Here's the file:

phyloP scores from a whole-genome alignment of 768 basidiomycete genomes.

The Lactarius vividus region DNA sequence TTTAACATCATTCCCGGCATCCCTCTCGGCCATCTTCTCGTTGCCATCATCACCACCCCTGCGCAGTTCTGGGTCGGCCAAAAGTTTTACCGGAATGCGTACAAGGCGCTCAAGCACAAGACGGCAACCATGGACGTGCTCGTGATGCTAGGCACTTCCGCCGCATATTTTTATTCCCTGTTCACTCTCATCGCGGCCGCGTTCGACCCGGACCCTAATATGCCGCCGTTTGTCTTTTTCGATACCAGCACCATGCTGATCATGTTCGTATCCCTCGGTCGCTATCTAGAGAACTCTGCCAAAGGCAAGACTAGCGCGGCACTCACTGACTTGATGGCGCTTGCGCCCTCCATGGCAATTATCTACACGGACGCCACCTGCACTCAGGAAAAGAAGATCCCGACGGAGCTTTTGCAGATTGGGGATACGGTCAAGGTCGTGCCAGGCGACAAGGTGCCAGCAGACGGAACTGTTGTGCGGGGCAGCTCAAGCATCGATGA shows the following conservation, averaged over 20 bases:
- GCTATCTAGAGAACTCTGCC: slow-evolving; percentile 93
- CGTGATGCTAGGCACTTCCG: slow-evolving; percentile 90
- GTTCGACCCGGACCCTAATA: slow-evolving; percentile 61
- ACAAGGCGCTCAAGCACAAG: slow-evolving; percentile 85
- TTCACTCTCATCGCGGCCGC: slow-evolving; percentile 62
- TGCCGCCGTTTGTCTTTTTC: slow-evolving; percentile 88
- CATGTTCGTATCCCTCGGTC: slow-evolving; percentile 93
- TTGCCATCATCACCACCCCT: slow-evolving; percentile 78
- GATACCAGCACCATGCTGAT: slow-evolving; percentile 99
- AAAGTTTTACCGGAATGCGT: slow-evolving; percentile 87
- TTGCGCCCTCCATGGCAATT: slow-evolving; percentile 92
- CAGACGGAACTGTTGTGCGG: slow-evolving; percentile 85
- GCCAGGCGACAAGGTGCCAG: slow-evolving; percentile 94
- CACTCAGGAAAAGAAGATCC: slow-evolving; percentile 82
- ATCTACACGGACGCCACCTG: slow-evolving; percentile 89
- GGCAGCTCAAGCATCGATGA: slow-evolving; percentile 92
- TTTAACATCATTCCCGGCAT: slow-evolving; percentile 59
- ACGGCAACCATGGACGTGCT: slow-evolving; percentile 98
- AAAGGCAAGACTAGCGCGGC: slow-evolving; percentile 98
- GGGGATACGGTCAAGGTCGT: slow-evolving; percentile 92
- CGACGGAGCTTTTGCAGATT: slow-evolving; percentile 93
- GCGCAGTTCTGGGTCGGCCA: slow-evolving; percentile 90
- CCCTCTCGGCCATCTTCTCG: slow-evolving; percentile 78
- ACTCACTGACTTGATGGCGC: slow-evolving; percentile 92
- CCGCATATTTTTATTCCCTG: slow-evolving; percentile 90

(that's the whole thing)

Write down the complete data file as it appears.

phyloP scores from a whole-genome alignment of 768 basidiomycete genomes.

The Lactarius vividus region DNA sequence TTTAACATCATTCCCGGCATCCCTCTCGGCCATCTTCTCGTTGCCATCATCACCACCCCTGCGCAGTTCTGGGTCGGCCAAAAGTTTTACCGGAATGCGTACAAGGCGCTCAAGCACAAGACGGCAACCATGGACGTGCTCGTGATGCTAGGCACTTCCGCCGCATATTTTTATTCCCTGTTCACTCTCATCGCGGCCGCGTTCGACCCGGACCCTAATATGCCGCCGTTTGTCTTTTTCGATACCAGCACCATGCTGATCATGTTCGTATCCCTCGGTCGCTATCTAGAGAACTCTGCCAAAGGCAAGACTAGCGCGGCACTCACTGACTTGATGGCGCTTGCGCCCTCCATGGCAATTATCTACACGGACGCCACCTGCACTCAGGAAAAGAAGATCCCGACGGAGCTTTTGCAGATTGGGGATACGGTCAAGGTCGTGCCAGGCGACAAGGTGCCAGCAGACGGAACTGTTGTGCGGGGCAGCTCAAGCATCGATGA shows the following conservation, averaged over 20 bases:
- GCTATCTAGAGAACTCTGCC: slow-evolving; percentile 93
- CGTGATGCTAGGCACTTCCG: slow-evolving; percentile 90
- GTTCGACCCGGACCCTAATA: slow-evolving; percentile 61
- ACAAGGCGCTCAAGCACAAG: slow-evolving; percentile 85
- TTCACTCTCATCGCGGCCGC: slow-evolving; percentile 62
- TGCCGCCGTTTGTCTTTTTC: slow-evolving; percentile 88
- CATGTTCGTATCCCTCGGTC: slow-evolving; percentile 93
- TTGCCATCATCACCACCCCT: slow-evolving; percentile 78
- GATACCAGCACCATGCTGAT: slow-evolving; percentile 99
- AAAGTTTTACCGGAATGCGT: slow-evolving; percentile 87
- TTGCGCCCTCCATGGCAATT: slow-evolving; percentile 92
- CAGACGGAACTGTTGTGCGG: slow-evolving; percentile 85
- GCCAGGCGACAAGGTGCCAG: slow-evolving; percentile 94
- CACTCAGGAAAAGAAGATCC: slow-evolving; percentile 82
- ATCTACACGGACGCCACCTG: slow-evolving; percentile 89
- GGCAGCTCAAGCATCGATGA: slow-evolving; percentile 92
- TTTAACATCATTCCCGGCAT: slow-evolving; percentile 59
- ACGGCAACCATGGACGTGCT: slow-evolving; percentile 98
- AAAGGCAAGACTAGCGCGGC: slow-evolving; percentile 98
- GGGGATACGGTCAAGGTCGT: slow-evolving; percentile 92
- CGACGGAGCTTTTGCAGATT: slow-evolving; percentile 93
- GCGCAGTTCTGGGTCGGCCA: slow-evolving; percentile 90
- CCCTCTCGGCCATCTTCTCG: slow-evolving; percentile 78
- ACTCACTGACTTGATGGCGC: slow-evolving; percentile 92
- CCGCATATTTTTATTCCCTG: slow-evolving; percentile 90